When I speak to client’s, they always want to learn about “Return On Investment” or ROI.  They want to know how many eyeballs they get and how much it will cost to get their campaign noticed using the blogosphere.  They don’t seem to understand the conversation that takes place in a blog model.  Hespos is discussing exactly that model.  The PPC model will soon run its effectiveness and with everyone on the planet with a blog, real estate will be easy to acquire. 

What companies need to focus on in their campaigns are the “egagement” of their potential customer’s attention.  Once you have the attention of the customer, the ROI takes care of itself.  If everyone in the room is engaged in a discussion about your product, chances are you will have an easy sell and hence your return.  Now as a company how do I get them to talk about my product?  My obvious answer is to bring the conversation to them and allow them to engage and discuss your product or service.

I agree with Tom that their will need to be some changes in the way companies are using online marketing in their advertising campaigns.  The person that comes up with the best and most inspring model that can show some ROI will be the person out front.  For now, blogging is nothing but math to the companies writing those online marketing checks. They want the hard numbers and a bottom line.  Perhaps, as Tom suggests, we can influence the way they do business.

I’m not quite ready to give up my beer money just yet Tom, but you are on to something.

 

Content: The Gold Standard For Your Business Website

Posted by: of One By One Media on on 08/22/06

Good quality content is like the gold standard to companies wanting to be found through organic search. Many SEO experts will all agree, after you have a website optimized for search there is nothing better than good quality, relevant content to make you successful. This is what drives the robots and spiders used by search engines to find information about you and your company and eventually to your site. If you don’t have constantly updated and quality content on your site, the spiders and robots will stop visiting and stop telling the world about your business.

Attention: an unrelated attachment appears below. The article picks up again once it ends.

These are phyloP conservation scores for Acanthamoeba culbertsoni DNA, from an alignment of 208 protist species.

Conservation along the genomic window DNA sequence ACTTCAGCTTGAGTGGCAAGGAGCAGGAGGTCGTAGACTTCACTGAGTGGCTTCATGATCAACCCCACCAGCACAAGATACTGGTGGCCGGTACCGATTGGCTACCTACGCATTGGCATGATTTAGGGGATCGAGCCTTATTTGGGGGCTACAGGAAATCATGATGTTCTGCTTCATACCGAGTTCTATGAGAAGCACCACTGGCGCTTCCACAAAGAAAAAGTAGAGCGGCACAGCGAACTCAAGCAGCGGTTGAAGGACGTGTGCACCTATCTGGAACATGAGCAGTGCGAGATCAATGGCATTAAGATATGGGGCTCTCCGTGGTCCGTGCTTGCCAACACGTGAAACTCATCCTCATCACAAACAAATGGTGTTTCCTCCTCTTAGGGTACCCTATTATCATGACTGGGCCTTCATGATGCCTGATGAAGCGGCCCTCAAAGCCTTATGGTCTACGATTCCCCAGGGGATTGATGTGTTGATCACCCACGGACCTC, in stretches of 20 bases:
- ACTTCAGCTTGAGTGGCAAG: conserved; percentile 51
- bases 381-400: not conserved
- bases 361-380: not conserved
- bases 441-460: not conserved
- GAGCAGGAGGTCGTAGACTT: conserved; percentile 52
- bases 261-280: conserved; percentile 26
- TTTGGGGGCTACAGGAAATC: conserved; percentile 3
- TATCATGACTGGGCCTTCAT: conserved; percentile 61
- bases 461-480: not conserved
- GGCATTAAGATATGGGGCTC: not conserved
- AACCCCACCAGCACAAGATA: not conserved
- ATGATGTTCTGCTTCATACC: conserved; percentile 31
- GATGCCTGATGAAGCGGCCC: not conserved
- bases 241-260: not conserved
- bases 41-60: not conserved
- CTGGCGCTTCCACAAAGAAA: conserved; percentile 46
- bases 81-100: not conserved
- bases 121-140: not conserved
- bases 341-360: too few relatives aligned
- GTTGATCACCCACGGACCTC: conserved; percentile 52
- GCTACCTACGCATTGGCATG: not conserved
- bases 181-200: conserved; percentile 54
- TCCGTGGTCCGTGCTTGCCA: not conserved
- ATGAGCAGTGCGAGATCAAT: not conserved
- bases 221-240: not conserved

Why do I continue to mention quality content? This question is often asked by my clients that want to merely throw up some stuff on their website about their company without really having a voice or direction to the content. The first thing a business should recognize is that their website is often the first chance they will have at an audience for a potential customer. The content on their site should be relevant to the customer’s needs. A customer wanting to look for a replacement battery for their latest gadget doesn’t want to come to your site to learn about the history of your company and why you started business, they want that battery and they want it now. If your company is on the cutting edge of that technology you should be talking about that gadget and why your company is providing the best replacement batteries for the best cost and can have it to them when they want it. This is what the search engines can root out and find for their searching customer.